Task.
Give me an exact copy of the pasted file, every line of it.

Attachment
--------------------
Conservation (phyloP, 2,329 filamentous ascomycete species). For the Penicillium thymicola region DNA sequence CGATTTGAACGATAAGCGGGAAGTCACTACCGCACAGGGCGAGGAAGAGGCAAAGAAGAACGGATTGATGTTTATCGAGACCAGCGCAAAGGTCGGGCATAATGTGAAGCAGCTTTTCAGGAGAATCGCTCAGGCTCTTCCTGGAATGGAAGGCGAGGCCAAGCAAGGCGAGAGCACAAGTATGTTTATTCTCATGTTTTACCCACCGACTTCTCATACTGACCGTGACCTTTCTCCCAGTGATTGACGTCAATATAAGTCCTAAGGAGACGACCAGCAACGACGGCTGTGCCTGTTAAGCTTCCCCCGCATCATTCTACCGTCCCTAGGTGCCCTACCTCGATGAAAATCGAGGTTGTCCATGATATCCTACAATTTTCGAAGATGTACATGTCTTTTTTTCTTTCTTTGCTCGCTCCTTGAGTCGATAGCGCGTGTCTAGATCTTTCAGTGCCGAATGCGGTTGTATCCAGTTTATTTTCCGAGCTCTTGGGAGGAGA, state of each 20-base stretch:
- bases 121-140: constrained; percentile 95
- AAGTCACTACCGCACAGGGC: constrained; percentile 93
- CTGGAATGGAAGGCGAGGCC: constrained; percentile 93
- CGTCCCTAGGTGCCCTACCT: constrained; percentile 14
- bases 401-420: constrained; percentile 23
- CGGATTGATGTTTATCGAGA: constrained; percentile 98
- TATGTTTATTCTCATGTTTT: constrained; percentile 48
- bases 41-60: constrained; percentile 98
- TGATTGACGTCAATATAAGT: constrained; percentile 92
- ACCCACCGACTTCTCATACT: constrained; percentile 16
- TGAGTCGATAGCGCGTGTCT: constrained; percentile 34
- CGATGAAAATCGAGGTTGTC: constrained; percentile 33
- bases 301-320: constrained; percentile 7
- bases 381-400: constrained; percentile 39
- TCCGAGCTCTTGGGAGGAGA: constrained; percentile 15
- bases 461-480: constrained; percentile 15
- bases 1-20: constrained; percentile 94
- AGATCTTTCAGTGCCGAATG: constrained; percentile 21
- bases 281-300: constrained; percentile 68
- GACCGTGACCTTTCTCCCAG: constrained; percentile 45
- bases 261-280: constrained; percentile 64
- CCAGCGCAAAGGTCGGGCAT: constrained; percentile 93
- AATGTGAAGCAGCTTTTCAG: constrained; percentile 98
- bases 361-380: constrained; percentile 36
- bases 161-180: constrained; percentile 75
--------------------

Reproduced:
Conservation (phyloP, 2,329 filamentous ascomycete species). For the Penicillium thymicola region DNA sequence CGATTTGAACGATAAGCGGGAAGTCACTACCGCACAGGGCGAGGAAGAGGCAAAGAAGAACGGATTGATGTTTATCGAGACCAGCGCAAAGGTCGGGCATAATGTGAAGCAGCTTTTCAGGAGAATCGCTCAGGCTCTTCCTGGAATGGAAGGCGAGGCCAAGCAAGGCGAGAGCACAAGTATGTTTATTCTCATGTTTTACCCACCGACTTCTCATACTGACCGTGACCTTTCTCCCAGTGATTGACGTCAATATAAGTCCTAAGGAGACGACCAGCAACGACGGCTGTGCCTGTTAAGCTTCCCCCGCATCATTCTACCGTCCCTAGGTGCCCTACCTCGATGAAAATCGAGGTTGTCCATGATATCCTACAATTTTCGAAGATGTACATGTCTTTTTTTCTTTCTTTGCTCGCTCCTTGAGTCGATAGCGCGTGTCTAGATCTTTCAGTGCCGAATGCGGTTGTATCCAGTTTATTTTCCGAGCTCTTGGGAGGAGA, state of each 20-base stretch:
- bases 121-140: constrained; percentile 95
- AAGTCACTACCGCACAGGGC: constrained; percentile 93
- CTGGAATGGAAGGCGAGGCC: constrained; percentile 93
- CGTCCCTAGGTGCCCTACCT: constrained; percentile 14
- bases 401-420: constrained; percentile 23
- CGGATTGATGTTTATCGAGA: constrained; percentile 98
- TATGTTTATTCTCATGTTTT: constrained; percentile 48
- bases 41-60: constrained; percentile 98
- TGATTGACGTCAATATAAGT: constrained; percentile 92
- ACCCACCGACTTCTCATACT: constrained; percentile 16
- TGAGTCGATAGCGCGTGTCT: constrained; percentile 34
- CGATGAAAATCGAGGTTGTC: constrained; percentile 33
- bases 301-320: constrained; percentile 7
- bases 381-400: constrained; percentile 39
- TCCGAGCTCTTGGGAGGAGA: constrained; percentile 15
- bases 461-480: constrained; percentile 15
- bases 1-20: constrained; percentile 94
- AGATCTTTCAGTGCCGAATG: constrained; percentile 21
- bases 281-300: constrained; percentile 68
- GACCGTGACCTTTCTCCCAG: constrained; percentile 45
- bases 261-280: constrained; percentile 64
- CCAGCGCAAAGGTCGGGCAT: constrained; percentile 93
- AATGTGAAGCAGCTTTTCAG: constrained; percentile 98
- bases 361-380: constrained; percentile 36
- bases 161-180: constrained; percentile 75